Martha Stewart: a technical communicator (seriously!)

My best housewarming gift has been the Martha Stewart’s Homekeeping Handbook that a good friend gave me over the holidays.

Steve and I are in our 50s, but this is our first home. So a lot of stuff is new to us: raking leaves, caring for hardwood floors, landscaping, garages, basements, driveways. We’ve set up an observation post to watch how our neighbors behave in hopes of gleaning clues to better living.

I’ve never been much of a housekeeper, but with a new house I’m committed to a higher level of upkeep.

Enter Martha and her handbook.

Not really a “hand” book unless you’re Shrek or the Jolly Green Giant. It’s over 5 pounds and 744 pages.

But it’s an encyclopedia of housekeeping and a model of technical communication. I’m thinking of nominating her as an honarary STC Fellow. Wouldn’t it be great to have her give the keynote at the Atlanta STC Conference in 2009?

I can tell you’re not convinced.
OK, smarty, here goes:

  • What’s the purpose of a beater brush on a vaccuum cleaner?
  • Name 3 nonmechanical dehumidifiers. (Martha lists 4 so I’m cutting you a break.)
  • Tell me how to patch a hole in a shirt in 10 steps or less. (Martha does it in 5.)
  • What’s the best way to remove mustard stains from clothes?
  • How long can beets, corn, peppers, or zucchini be stored in the refrigerator?

Are these not technical questions?

Mundane, ho-hum materials, foodstuffs, and activities are actually quite complex.
I was reminded of this recently after a unpleasant bout of food poisoning.

Writers like Martha Stewart provide a roadmap that helps us navigate everyday life to make it safer, cleaner, and better looking!

Thanks, again, Julie!

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5 Responses to Martha Stewart: a technical communicator (seriously!)

  1. sandgroper14 says:

    I have been a tech pubs judge for several Chapter competitions since 2003 and we have accepted cookbooks as legitimate technical writing, so I see no reason why a handbook like the one you describe shouldn’t be classed as technical communication. In my Chapter there was initial argument from the judging coordinator about whether cookbooks constitute tech writing or not.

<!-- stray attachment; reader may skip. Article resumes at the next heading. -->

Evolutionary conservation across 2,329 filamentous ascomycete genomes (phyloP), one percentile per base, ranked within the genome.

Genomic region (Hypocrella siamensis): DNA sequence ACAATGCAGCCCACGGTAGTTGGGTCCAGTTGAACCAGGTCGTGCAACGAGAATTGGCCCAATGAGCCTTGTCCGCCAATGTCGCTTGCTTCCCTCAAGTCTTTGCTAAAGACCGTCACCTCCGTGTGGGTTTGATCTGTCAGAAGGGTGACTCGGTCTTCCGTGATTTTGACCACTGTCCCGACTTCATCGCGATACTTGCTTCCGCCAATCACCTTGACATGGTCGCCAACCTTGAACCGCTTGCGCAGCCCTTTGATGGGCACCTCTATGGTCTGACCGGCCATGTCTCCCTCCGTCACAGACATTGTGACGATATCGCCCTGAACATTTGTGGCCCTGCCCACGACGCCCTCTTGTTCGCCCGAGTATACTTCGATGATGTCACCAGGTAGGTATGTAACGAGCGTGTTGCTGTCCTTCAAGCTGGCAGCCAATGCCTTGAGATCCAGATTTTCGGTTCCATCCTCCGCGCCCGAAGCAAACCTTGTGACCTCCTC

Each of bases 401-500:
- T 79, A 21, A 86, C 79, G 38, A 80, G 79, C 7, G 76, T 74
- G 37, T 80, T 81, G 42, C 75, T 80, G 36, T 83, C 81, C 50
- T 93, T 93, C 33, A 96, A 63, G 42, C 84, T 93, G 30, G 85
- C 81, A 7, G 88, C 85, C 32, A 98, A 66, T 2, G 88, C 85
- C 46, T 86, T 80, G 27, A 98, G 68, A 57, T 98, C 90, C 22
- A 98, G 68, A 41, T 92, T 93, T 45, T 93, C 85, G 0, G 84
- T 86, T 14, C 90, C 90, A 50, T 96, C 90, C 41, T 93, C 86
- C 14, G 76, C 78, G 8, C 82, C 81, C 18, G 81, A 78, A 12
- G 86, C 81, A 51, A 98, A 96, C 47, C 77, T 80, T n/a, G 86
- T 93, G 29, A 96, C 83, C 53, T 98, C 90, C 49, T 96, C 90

My response was: “…cookbooks are probably some of the FIRST tech writing ever done, and some of the first tech writing that people come in contact with – even if they don’t realise it. What is a recipe, except a set of instructions to be performed in a particular order, using a particular technique and tools, and with a set of prerequisites and assumptions?

    To me, a set of instructions for a safety procedure, or software, or a recipe are only different in their content, not in their basic principles.”

    I wonder if the exclusion of cookbooks and other technical writing for (predominantly) women, such as instructions for quilts, knitting, sewing and other crafts, has been excluded because it wasn’t written by—or for—men. And for some reason that was enough to not deem it worthy. Scary thought. I wonder what category of writing the ‘powers that be’ would put all those quilt block patterns from the newspapers of the 1920s and 30s into? If it’s not tech writing, then what is it?

    Martha Stewart has been writing books like this for years, though I’m not sure how much direct input she has these days. Her media empire is huge, and her production of cookbooks, ‘how to’ books, etc. has been prolific. She (or those in her empire) communicate ideas clearly and concisely, and the photographs that accompany her material can equally be classed as technical illustration and art.

    I think if you nominate her as an honorary STC fellow, a couple of immediate spin-offs spring to mind: (1) Some in STC would have to justify why she SHOULDN’T be included, thus facing some of their own prejudices about what constitutes technical writing, (2) an STC award to such a person may give the Society some extra publicity and exposure to those who may not know about it otherwise—Martha mentions lots of functions that she attends and awards that she gets on her show!

    Go for it!

    Rhonda

  2. hharkness says:

    Good points, Rhonda!

    I agree on cookbooks being technical writing.

    Thanks for your support for my nomination!

  3. Mike Hughes says:

    I am reminded of the fellow who set his kitchen on fire in spite of following the cookbook directions quite closely. When the flames were finally doused, the fireman explained that the book should have said, “Grease the inside of the pan,” not “Grease the outside of the pan.”

    It’s called technical writing for a reason.

  4. Mike Hughes says:

    I blew the punchline 😦 Should have been “bottom of the pan” not “outside of the pan.” that’s why comedians get paid to tell jokes.

  5. Mary Sheahan says:

    I’ll vote for that!

    I remember a discussion a few years ago about there being no really famous technical writers — and I had trouble getting people to seriously consider my nomination of Julia Child.

    Now, if you’re looking for a *memorable* bit of technical writing, see if you can dig up a recording of Ed Asner’s mid-80s Saturday Night Live skit “Nuclear Reactor”. The premise & punchline is “You can’t put too much water into a nuclear reactor” — the humor is recognition of the ambiguity.

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